In the third and central essay of the volume, “Irene Sargent and the Craftsman Ideology,” Joseph Cunningham, curatorial director of the American Decorative Art 1900 Foundation, examines Sargent’s role in her five years as editor and contributor to the Craftsman, during which time she contributed eighty-four articles to Stickley’s magazine. It is not difficult to argue Sargent’s influence on Stickley or her usefulness as his mouthpiece and advocate. Yet in analyzing her very first contribution to the enterprise (pre-Craftsman), “A Revival of Old Arts and Crafts,” Cunningham argues the significance of Sargent’s strategic presentation of the Craftsman ideology, beginning with her statement “all things have become new.” With but a few strokes of her pen, she allied Stickley’s work with the design reform movement in England, with primitive cultures, the House Beautiful movement in America, and with American philosophical movements like Transcendentalism. It was Sargent, also, who possessed the rhetorical skill to help Stickley navigate the waters between socialist ideals and commercialism. Cunningham argues compellingly the importance of Sargent’s ideas and influence in crafting Stickley’s persona and the mission of his firm, so much so that his argument calls for further study of Sargent herself, her background, and the evolution of her ideas (though, as with Stickley, we are left with little personal correspondence to make such elucidation an easy matter).

With the discussion of Sargent and the Craftsman at the center of this collection of essays, it is appropriate that it should be framed by treatments of Stickley’s furniture and architecture—together they form his Craftsman trident, so to speak, the three areas of his greatest influence on the Arts and Crafts movement. Beverly Brandt, professor in the Herberger Institute for Design and the Arts at Arizona State University, addresses “The Paradox of the Craftsman Home,” explaining how these published house designs were both essential to the new way of living promulgated by the Craftsman magazine as well as literally becoming homes for Craftsman furniture. In examining a number of the house designs, Brandt illustrates the paradox that although the houses were unified in principle, their styles could vary widely. Bound together by common Arts and Crafts ideas such as the use of local materials and attention to natural surroundings, they could still be distinctive enough to suit varying individual tastes. Indeed, she posits their model as one for sustainable housing in the twenty-first century.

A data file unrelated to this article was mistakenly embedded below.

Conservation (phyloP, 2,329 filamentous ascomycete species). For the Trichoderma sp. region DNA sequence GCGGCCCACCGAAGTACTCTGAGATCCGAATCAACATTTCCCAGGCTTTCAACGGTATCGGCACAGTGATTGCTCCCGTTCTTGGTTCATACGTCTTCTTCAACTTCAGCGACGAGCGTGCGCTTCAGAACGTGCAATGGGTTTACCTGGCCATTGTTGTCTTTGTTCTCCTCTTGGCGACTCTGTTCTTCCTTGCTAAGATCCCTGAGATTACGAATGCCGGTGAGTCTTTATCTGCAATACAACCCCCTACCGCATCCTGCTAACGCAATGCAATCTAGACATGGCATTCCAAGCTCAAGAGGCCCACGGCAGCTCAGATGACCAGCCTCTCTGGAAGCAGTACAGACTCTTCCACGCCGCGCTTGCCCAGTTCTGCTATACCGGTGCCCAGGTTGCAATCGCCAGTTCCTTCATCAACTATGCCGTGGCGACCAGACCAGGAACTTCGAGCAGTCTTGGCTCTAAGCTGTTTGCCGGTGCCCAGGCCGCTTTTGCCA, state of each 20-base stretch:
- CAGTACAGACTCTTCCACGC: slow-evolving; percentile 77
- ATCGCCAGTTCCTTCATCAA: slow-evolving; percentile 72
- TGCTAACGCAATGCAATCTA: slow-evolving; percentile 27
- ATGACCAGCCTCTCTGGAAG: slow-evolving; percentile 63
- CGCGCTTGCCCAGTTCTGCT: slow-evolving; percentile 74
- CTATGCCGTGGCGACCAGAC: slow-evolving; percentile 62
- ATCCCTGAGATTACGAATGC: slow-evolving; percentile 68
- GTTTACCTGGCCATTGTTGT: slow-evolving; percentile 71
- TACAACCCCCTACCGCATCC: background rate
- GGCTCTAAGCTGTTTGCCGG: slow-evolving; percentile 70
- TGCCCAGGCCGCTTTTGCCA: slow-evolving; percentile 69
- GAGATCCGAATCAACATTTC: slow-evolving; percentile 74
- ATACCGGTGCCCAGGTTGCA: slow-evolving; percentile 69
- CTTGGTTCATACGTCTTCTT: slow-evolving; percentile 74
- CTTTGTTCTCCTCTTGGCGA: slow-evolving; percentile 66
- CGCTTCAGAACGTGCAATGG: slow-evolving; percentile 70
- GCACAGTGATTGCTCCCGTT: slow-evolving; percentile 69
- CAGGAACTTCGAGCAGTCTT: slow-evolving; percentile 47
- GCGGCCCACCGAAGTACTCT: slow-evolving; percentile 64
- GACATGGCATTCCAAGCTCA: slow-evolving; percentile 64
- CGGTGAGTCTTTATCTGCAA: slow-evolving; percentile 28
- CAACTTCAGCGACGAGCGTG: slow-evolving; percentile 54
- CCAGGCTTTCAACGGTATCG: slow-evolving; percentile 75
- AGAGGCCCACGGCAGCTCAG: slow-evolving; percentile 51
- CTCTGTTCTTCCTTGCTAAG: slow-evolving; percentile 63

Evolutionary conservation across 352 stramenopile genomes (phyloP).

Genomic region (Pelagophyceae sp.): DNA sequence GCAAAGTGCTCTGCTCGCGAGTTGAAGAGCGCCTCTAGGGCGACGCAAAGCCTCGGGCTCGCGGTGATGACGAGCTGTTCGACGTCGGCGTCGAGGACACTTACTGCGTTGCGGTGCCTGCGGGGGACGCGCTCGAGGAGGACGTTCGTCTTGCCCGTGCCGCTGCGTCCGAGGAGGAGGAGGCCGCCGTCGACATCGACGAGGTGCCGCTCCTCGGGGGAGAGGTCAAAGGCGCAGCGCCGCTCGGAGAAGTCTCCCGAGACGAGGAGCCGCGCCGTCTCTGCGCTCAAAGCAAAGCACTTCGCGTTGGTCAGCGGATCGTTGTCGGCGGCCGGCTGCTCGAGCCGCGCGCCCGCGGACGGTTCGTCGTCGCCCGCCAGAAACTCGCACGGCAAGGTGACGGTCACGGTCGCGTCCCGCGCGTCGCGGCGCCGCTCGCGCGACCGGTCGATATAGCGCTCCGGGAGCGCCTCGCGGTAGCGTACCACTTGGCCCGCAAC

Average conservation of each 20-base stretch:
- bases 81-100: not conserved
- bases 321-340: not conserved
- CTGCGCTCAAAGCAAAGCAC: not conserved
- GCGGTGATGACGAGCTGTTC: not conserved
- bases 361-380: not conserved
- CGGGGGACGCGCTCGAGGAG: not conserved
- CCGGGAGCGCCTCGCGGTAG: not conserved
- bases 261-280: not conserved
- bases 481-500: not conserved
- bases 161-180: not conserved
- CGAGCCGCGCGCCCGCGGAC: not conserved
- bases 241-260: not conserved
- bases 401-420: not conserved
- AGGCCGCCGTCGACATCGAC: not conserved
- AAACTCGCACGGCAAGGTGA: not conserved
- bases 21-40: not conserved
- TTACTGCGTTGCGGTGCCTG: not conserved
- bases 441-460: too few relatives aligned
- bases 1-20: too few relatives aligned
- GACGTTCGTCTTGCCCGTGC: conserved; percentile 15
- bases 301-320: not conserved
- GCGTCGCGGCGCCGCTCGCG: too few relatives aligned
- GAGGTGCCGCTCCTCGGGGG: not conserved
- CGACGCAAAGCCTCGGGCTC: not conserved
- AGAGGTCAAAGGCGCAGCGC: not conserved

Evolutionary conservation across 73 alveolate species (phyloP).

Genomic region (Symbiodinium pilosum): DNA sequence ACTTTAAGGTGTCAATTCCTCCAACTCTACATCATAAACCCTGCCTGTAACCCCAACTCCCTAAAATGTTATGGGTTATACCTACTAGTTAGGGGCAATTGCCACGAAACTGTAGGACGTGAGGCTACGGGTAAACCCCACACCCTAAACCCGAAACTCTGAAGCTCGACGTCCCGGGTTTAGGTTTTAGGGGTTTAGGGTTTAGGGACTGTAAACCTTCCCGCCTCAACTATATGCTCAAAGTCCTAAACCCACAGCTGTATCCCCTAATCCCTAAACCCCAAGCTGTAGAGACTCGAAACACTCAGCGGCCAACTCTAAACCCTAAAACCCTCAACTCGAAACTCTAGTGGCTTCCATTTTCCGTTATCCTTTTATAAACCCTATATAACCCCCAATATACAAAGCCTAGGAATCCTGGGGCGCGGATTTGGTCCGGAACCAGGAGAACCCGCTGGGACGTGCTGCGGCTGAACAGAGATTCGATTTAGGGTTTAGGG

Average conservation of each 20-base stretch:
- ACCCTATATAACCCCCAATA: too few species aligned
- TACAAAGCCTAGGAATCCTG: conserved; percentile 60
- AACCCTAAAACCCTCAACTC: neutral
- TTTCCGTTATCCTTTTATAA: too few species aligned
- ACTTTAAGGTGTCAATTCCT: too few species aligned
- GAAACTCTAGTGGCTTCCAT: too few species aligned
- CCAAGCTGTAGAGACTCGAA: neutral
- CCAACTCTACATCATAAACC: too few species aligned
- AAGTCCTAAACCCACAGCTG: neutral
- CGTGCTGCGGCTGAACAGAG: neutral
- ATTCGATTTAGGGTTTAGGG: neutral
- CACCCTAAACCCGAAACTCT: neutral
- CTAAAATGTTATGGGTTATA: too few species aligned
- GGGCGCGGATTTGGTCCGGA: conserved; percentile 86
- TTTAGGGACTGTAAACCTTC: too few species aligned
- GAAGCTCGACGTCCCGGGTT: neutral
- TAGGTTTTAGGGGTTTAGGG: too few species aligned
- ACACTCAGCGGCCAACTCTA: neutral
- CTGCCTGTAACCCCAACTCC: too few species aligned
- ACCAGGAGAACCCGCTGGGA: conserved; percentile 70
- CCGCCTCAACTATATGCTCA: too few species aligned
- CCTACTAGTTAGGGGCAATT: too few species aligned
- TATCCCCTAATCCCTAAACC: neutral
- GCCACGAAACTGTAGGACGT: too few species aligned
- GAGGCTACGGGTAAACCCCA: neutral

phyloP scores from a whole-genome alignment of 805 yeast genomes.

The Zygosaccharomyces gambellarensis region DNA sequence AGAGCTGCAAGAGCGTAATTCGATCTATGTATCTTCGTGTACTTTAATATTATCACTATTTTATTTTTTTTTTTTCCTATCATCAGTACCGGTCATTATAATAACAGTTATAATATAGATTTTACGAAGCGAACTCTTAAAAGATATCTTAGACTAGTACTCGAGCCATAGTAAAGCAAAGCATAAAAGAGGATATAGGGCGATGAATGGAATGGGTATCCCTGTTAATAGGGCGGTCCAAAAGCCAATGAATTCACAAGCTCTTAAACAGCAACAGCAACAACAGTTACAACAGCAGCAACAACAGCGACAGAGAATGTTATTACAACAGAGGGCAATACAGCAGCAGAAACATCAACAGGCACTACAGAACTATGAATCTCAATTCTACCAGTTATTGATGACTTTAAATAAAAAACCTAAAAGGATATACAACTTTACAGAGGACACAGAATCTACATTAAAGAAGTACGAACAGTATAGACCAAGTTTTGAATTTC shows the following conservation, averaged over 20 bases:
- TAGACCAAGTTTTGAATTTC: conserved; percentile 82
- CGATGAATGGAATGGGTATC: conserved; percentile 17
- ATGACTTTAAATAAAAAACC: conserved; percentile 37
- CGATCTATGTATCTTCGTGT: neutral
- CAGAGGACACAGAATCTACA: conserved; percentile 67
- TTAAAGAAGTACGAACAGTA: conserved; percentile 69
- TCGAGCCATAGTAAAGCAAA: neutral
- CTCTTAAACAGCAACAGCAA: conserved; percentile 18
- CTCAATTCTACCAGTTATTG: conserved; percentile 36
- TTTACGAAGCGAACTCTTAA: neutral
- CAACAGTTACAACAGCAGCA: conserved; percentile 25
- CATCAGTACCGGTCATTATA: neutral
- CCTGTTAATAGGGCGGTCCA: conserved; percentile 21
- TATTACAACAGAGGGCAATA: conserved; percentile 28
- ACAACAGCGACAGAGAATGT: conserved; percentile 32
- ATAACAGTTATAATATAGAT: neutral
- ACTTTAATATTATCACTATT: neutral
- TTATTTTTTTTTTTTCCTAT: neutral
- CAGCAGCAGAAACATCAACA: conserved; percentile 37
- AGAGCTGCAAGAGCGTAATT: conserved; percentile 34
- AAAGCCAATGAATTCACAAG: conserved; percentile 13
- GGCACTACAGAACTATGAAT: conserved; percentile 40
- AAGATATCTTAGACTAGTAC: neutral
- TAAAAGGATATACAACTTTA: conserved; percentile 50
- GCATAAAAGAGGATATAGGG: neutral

While Brandt identifies Stickley’s own homes in Syracuse and Craftsman Farms as deliberate and effective models for the Craftsman way of life, Beth Ann and Tommy McPherson take this one step further in their chapter, “Gustav Stickley at Home.” They bring together discussions of Craftsman furniture and the Craftsman home, noting the importance of examining this furniture in its intended context, as well as its suitability to that context. Specifically, they examine the furniture and interior decoration in Stickley’s homes in Syracuse and at Craftsman Farms, where they served as executive director and curator. The McPhersons draw on contemporary photographs and accounts of these interiors (as published in the Craftsman) and recent analyses in Historic Structure Reports, which provide a wealth of documentary, graphic, and physical information about a property’s history and physical condition. While their own analysis is compelling, it is sometimes hampered by the lack of comparative photographs within the chapter (one must delve into the catalogue for images of the corner cupboard and sideboard discussed), and by the small size of the photos of interiors. New color photographs are shown side by side and to scale with contemporaneous black-and-white photos (the latter are presumably scans from the magazine itself, preventing them from being shown at a higher resolution and larger format). However, it seems a shame that, given the topic, it was decided to deprive the reader of the opportunity to appreciate the details of interiors and furniture writ large and in color, since newer photos of restored interiors are available.